Show Summary Details

Page of

PRINTED FROM OXFORD HANDBOOKS ONLINE (www.oxfordhandbooks.com). © Oxford University Press, 2018. All Rights Reserved. Under the terms of the licence agreement, an individual user may print out a PDF of a single chapter of a title in Oxford Handbooks Online for personal use (for details see Privacy Policy and Legal Notice).

date: 13 November 2019

Abstract and Keywords

This article argues that postcolonial studies is more of an interdiscursive than a multidisciplinary field. It considers the shift from an earlier ‘text-based approach’ to a ‘cross-disciplinary, interventionist model’ in postcolonial studies and how the narrative of the field’s development might be constructed differently. It also addresses the question of interdisciplinarity in postcolonial studies by looking at different perspectives, such as Robert Young’s suggestion that the roots of postcolonial studies lie in the cultural politics of early- to mid-twentieth century political movements of decolonization. It contends that the narrative associated with the development of postcolonial studies could be one of institutionalization, specialization, and attenuation, rather than expansion. The article also analyzes the relationship of postcolonial studies with environmentalism, history, religion, and the social sciences.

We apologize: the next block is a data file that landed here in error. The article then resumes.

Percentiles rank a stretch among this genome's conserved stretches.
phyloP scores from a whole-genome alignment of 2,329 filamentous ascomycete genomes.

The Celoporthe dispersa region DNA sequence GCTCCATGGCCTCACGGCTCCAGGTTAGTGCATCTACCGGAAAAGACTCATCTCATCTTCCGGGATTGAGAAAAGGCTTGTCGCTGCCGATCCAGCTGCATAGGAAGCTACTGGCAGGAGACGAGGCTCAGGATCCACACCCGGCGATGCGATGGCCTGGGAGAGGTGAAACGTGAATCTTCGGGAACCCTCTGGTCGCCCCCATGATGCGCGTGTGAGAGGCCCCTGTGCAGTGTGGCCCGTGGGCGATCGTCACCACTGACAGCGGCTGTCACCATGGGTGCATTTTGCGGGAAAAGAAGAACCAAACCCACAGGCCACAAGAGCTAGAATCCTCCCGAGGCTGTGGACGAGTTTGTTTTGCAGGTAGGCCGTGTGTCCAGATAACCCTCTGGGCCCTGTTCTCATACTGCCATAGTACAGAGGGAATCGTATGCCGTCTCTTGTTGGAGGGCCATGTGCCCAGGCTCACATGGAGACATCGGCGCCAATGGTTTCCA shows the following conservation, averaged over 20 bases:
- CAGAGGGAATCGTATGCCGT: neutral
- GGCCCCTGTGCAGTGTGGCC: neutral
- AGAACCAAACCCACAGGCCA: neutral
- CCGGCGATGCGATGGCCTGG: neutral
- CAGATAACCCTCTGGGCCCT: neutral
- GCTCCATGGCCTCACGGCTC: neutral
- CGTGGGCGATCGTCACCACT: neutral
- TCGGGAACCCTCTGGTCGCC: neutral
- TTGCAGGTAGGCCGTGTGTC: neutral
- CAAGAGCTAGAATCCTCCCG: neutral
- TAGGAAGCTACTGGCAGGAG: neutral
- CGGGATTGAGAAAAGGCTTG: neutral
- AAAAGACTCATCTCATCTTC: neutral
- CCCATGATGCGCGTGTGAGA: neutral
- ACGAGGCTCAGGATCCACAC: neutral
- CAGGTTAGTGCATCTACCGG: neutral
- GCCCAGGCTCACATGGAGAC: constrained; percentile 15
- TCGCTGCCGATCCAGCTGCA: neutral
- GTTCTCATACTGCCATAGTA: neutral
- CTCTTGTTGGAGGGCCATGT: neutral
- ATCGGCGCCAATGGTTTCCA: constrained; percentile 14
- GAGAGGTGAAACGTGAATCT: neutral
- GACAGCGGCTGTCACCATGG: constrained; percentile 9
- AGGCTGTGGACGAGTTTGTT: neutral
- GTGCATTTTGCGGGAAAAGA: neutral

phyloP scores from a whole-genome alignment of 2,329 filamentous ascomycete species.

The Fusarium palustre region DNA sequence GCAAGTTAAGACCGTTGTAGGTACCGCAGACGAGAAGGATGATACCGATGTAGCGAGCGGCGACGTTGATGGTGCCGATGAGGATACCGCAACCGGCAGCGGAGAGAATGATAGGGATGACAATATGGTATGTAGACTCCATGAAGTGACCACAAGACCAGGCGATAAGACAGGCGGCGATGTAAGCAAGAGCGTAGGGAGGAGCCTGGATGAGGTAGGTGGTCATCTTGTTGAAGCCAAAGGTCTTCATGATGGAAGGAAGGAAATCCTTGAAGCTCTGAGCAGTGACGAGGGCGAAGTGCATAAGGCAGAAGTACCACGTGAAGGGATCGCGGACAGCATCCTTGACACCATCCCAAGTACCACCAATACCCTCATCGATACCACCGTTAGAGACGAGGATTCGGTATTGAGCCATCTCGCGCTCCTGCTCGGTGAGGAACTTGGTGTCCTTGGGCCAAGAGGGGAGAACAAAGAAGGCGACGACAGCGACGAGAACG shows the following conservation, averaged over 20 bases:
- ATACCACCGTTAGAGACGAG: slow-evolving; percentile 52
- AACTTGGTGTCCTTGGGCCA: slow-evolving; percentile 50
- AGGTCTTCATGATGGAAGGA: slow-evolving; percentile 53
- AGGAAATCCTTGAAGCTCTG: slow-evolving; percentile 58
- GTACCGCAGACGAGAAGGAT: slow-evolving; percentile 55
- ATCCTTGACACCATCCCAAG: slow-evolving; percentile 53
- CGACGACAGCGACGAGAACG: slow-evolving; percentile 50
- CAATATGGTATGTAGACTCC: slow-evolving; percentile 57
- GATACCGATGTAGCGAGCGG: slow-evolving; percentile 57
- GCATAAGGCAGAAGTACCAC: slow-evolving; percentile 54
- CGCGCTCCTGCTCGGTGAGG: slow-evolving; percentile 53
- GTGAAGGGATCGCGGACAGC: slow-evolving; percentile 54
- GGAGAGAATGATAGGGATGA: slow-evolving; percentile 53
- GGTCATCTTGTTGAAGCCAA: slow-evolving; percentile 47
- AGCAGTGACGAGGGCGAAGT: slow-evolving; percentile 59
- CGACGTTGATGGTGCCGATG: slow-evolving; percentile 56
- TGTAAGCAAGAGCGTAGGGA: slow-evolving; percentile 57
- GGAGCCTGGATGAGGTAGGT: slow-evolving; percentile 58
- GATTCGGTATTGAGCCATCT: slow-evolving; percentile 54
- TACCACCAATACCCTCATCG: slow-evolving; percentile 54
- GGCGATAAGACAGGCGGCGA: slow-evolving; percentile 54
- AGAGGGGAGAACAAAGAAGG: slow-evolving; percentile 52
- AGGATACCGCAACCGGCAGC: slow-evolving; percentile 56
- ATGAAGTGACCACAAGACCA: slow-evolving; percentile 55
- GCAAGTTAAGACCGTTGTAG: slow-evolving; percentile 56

Keywords: postcolonial studies, interdisciplinarity, cultural politics, decolonization, institutionalization, environmentalism, history, religion, social sciences

Access to the complete content on Oxford Handbooks Online requires a subscription or purchase. Public users are able to search the site and view the abstracts and keywords for each book and chapter without a subscription.

Please subscribe or login to access full text content.

If you have purchased a print title that contains an access token, please see the token for information about how to register your code.

For questions on access or troubleshooting, please check our FAQs, and if you can''t find the answer there, please contact us.